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In theatrical context, Titania is a very strong character. She is equal in power with her husband Oberon, and she has to deal with his immaturity and constant jealousies. She is feminine and maternal, and highly respected in the fairy world. Oberon is angry because Titania is giving her love and attentions to a baby (sometimes portrayed as a little boy, or a pre-pubescent boy), instead of to all of her attention to him. He is so upset that it has turned the fairy world upside down. Summer feels like winter and the seasons are all out of whack. Oberon demands that she give up the child; he will take the child from her and kill him, but she will not give him up despite Oberon's threats.
Unfortunately, Titania loves the little boy, but is tricked or drugged into giving him up. When given the "love potion", she falls in love with "an ass", thus losing all her sense of reason. Bottom is a human, and in the play, human beings and fairies lives can intertwine. Human beings and fairies can even mate creating a half-human half-fairy being (the Indian boy is a changeling). Titania follows the character Bottom (the ass) like a love-sick puppy, until Oberon finally releases the spell and, like the typical plot in Shakespearian comedies, all is well again.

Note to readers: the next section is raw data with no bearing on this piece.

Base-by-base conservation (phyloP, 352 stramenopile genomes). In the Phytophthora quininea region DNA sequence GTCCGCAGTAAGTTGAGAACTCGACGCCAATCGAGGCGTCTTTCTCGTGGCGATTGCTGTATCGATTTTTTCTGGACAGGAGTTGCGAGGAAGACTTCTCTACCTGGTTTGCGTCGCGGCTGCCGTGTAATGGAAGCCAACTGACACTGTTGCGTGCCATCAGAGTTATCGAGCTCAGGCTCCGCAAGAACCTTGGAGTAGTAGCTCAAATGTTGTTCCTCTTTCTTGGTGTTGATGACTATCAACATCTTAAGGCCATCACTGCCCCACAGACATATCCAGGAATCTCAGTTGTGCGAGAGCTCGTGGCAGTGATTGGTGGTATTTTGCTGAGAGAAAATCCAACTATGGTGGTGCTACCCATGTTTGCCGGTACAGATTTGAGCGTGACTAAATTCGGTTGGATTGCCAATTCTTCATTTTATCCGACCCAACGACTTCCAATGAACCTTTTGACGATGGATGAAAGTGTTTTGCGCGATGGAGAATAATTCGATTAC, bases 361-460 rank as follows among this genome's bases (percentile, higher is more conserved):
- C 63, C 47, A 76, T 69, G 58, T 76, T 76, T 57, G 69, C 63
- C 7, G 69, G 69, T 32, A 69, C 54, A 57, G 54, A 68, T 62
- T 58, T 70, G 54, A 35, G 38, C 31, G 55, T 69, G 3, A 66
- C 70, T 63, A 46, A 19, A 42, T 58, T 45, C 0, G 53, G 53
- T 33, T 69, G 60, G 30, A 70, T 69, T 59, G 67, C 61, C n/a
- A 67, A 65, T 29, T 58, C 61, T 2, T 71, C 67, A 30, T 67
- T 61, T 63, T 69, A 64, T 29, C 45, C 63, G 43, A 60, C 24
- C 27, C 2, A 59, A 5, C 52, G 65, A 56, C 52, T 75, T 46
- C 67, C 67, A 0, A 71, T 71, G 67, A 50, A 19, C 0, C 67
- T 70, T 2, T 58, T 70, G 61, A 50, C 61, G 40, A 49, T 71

We don't know what happens to the Indian boy, but we do know that Titania loves her husband. She deals with his indiscretions, as he does with hers. They are a match made in fairy world. We find out by the end of A Midsummer Night's Dream that both Titania and Oberon are quite a handful for the other, but they encompass what is the fairy world.
In A Midsummer Night's Dream by William Shakespeare, Titania is the queen of the fairies, married to King Oberon.
Titania helps set the main action of the play in motion. She has a changeling (a child that has been exchanged for another by fairies) and King Oberon wants the child for himself.
In order to get the boy, Oberon has Puck use the flower juice to make Titania fall in love with whoever she next sees. Puck's use of the flower juice on Titania and others leads to various people falling in love with one another.
Titania is queen of the fairies and Oberon is her husband. She is a powerful character with a striking presence. She is other worldly and supernatural. She is an epitome of femininity and fairness. Her love for the changeling boy makes Oberon jealous and his jealousy creates conflict in the play, as far as the fairies are concerned.
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